After my first lungful of sweet, heavenly air, Andy pulled me back to proper depth and we both fulfilled our deco stops. He saved my life, and even kept me safe from the bends.
In both situations, I didn’t really panic. Not totally anyway. There was always a lucid part of me that remained in control. Recently, though, I nearly had it bad. Very bad.
Our dive group was to swim through an underwater cave on a wall at maybe 80 feet (24m). I used to have claustrophobia — at least, I thought I’d gotten over it — and then discovered during this dive that I still had it.
Upon descending, we’d missed the cave entrance by a few meters and had to swim towards it against an impossibly strong current (again!). I was panting hard by the time I reached it. And when I saw the mouth of the cave — dark and foreboding — my sight grew dim. It wasn’t narc, it was something I thought I’d overcome decades ago. The long-forgotten claustrophobic sensations resurfaced and took hold of my senses. I wanted to spit out my regulator, throw away my mask and extricate myself from my constricting BCD. Even my fins felt too tight and heavy on me.
My sober side was fighting to regain dominance, and it was telling me that I was losing it. And fast. If not for something entirely from left field, I would’ve shot straight up and ignored all training. I was able to grab hold of one of my dive buddies, Christian Te. I can just imagine how I must’ve looked to him when I gave the hand signal for “trouble”, and the one for “go up”. Somehow, I was able to keep myself from surfacing, though. I held on to a rock, heart palpitating wildly, and tried to focus on the coral in front of me. (Sadly, no clownfish were in sight.)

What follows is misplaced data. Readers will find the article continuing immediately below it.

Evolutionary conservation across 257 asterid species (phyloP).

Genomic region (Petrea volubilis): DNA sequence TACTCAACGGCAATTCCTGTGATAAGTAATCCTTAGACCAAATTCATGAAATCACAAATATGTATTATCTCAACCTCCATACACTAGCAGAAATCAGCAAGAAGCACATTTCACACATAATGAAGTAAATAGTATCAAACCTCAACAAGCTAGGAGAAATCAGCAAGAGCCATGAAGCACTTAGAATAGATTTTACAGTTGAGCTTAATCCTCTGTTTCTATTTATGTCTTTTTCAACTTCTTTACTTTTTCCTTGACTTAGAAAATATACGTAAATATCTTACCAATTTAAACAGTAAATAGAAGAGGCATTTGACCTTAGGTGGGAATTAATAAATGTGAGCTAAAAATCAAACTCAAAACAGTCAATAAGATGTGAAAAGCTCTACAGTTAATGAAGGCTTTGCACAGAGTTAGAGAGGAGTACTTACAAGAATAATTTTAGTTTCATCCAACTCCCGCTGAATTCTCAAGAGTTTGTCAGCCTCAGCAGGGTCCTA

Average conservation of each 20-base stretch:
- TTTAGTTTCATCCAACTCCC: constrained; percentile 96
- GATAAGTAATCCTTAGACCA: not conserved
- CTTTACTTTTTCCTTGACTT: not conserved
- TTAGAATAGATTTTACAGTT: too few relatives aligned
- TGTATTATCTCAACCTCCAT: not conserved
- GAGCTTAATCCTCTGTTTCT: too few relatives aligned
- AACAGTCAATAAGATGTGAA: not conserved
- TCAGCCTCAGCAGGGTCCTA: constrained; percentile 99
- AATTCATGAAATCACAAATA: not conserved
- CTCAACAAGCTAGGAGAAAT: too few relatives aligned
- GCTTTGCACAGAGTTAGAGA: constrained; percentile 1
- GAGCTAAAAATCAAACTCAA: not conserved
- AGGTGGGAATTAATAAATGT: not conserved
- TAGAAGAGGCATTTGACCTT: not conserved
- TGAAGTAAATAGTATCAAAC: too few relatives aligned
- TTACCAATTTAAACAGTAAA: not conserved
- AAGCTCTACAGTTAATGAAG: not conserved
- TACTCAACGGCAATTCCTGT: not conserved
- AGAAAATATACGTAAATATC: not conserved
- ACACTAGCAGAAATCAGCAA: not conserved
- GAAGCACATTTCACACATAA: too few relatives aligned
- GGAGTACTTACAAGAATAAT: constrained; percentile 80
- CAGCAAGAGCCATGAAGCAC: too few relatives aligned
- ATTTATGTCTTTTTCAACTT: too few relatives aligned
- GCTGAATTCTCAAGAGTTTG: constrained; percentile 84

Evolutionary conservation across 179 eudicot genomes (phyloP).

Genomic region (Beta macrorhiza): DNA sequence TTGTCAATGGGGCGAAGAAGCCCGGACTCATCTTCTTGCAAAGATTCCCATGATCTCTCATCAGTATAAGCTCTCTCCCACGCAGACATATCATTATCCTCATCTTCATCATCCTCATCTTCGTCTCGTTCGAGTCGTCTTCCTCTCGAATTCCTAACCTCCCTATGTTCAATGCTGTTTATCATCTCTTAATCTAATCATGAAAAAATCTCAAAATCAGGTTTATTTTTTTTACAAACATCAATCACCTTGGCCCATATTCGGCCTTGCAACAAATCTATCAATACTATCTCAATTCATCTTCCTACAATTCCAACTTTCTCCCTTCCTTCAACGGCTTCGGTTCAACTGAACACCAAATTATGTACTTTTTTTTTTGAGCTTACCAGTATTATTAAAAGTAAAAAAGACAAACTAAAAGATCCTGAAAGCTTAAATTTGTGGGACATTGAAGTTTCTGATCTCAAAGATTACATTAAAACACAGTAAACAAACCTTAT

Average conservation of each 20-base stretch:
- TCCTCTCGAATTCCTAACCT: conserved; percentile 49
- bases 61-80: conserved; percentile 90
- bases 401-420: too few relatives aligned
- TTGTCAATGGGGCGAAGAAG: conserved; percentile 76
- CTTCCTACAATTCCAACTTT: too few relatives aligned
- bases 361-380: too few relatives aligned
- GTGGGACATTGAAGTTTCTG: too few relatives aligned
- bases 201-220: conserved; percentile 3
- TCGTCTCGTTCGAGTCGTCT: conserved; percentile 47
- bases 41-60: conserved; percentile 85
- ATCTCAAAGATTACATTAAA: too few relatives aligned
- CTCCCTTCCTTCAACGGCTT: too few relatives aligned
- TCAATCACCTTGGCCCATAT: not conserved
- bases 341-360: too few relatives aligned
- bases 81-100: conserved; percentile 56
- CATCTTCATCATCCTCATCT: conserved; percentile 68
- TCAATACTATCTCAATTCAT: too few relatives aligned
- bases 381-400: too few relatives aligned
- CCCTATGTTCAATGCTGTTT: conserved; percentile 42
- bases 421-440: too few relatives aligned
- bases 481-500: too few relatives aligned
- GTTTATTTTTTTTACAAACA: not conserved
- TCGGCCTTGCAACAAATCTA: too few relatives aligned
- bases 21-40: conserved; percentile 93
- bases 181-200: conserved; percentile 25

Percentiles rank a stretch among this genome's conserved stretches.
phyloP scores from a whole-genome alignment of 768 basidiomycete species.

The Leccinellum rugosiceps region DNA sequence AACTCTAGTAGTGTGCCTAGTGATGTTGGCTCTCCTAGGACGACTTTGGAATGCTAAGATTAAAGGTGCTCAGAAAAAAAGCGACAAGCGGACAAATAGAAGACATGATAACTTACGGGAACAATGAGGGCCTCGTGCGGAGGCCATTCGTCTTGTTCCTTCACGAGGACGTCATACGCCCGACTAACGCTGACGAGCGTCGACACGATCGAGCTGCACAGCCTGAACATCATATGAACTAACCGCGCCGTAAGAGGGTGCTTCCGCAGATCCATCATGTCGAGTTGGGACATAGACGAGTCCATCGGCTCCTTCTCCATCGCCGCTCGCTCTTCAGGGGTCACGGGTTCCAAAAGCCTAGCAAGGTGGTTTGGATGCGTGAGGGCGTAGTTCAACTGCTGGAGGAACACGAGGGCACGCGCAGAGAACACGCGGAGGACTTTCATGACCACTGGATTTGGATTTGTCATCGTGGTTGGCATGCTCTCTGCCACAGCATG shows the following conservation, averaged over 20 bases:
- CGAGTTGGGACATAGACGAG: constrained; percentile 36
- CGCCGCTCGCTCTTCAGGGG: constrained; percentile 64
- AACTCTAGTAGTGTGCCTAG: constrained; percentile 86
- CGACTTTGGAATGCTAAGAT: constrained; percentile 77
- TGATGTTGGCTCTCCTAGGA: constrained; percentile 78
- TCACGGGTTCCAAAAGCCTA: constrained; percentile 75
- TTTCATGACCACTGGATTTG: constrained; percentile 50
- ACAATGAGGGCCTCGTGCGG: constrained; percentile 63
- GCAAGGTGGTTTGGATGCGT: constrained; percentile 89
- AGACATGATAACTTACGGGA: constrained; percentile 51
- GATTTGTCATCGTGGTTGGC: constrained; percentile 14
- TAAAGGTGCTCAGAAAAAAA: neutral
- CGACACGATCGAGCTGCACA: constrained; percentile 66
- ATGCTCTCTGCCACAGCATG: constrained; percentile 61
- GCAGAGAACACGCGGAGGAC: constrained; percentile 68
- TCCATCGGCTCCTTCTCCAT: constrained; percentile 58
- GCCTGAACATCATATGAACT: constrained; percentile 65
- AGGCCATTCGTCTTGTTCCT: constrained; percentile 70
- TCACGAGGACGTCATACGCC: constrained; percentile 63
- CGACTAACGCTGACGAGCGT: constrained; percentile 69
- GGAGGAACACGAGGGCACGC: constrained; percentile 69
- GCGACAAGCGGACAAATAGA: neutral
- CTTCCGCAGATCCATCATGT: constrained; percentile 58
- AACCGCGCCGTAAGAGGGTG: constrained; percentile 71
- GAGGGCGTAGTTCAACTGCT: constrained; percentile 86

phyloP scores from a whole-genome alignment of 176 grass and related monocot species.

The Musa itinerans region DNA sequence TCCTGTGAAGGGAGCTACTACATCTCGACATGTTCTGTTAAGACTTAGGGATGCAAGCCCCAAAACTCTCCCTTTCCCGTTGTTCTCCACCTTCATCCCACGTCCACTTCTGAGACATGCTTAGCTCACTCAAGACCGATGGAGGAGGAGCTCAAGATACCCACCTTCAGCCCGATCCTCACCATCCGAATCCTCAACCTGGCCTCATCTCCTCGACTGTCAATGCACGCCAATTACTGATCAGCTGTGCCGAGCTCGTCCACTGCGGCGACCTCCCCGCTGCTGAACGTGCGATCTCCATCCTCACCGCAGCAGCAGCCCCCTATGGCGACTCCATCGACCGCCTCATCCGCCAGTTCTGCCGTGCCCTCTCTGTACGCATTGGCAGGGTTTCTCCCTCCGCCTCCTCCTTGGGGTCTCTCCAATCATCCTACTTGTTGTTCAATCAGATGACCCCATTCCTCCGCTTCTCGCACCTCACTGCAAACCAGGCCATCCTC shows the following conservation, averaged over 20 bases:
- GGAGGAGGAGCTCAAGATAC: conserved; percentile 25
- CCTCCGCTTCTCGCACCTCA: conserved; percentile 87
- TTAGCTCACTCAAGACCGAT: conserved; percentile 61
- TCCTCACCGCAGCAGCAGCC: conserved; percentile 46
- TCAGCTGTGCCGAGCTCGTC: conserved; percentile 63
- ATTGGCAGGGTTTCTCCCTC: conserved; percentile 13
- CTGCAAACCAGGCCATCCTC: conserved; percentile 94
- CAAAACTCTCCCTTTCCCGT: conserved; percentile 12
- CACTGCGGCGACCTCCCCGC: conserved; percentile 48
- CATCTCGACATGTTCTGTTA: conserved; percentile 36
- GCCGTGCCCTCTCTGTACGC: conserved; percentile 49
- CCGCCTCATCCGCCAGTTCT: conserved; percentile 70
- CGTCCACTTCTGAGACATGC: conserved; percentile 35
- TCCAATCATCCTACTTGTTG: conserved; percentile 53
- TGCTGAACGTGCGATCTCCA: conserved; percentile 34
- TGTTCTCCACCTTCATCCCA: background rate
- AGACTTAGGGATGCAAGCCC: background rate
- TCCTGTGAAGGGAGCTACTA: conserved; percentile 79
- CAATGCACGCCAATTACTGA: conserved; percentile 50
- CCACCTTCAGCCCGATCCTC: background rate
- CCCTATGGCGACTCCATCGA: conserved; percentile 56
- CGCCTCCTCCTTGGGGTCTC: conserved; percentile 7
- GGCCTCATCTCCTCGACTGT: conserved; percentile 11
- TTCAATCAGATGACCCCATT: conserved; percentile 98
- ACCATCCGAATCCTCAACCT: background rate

The moment I realized that Christian had lost his chance to go through the cave, my heart stopped beating frantically and the bout of claustrophobia passed. The embarrassment from having shown weakness was so overwhelming it crowded out other irrational, and more dangerous, emotions. And then I was back to my senses, chagrined but completely safe.
- Always let your buddy know if something’s wrong. Somehow, just letting them know could mitigate a potentially hairy situation.
- Carry a signalling device at all times — there are several kinds to choose from.
- Know your limits. There’s no sense at all in being macho when diving.
- When you feel illogical fears coming on, keep breathing. Starving your brain of oxygen would only heighten the panic.
- Mind your pressure gauge constantly.
- Before diving, agree with your buddy at what psi/bar level you should safety-stop.
- Know all there is to know about a dive site. Part of the reason why I panicked when I saw the cave was the errant thought that I’d be inside it for too long. I hadn’t heard it when the dive master mentioned it would take less than two minutes to swim through the cave.
I’m thankful for the dive buddies that I have, and for the dive masters and instructors who have taught me generously. Still, no matter how much training and experience you have under your weight belt, it all boils down to how you face your fears — underwater or otherwise.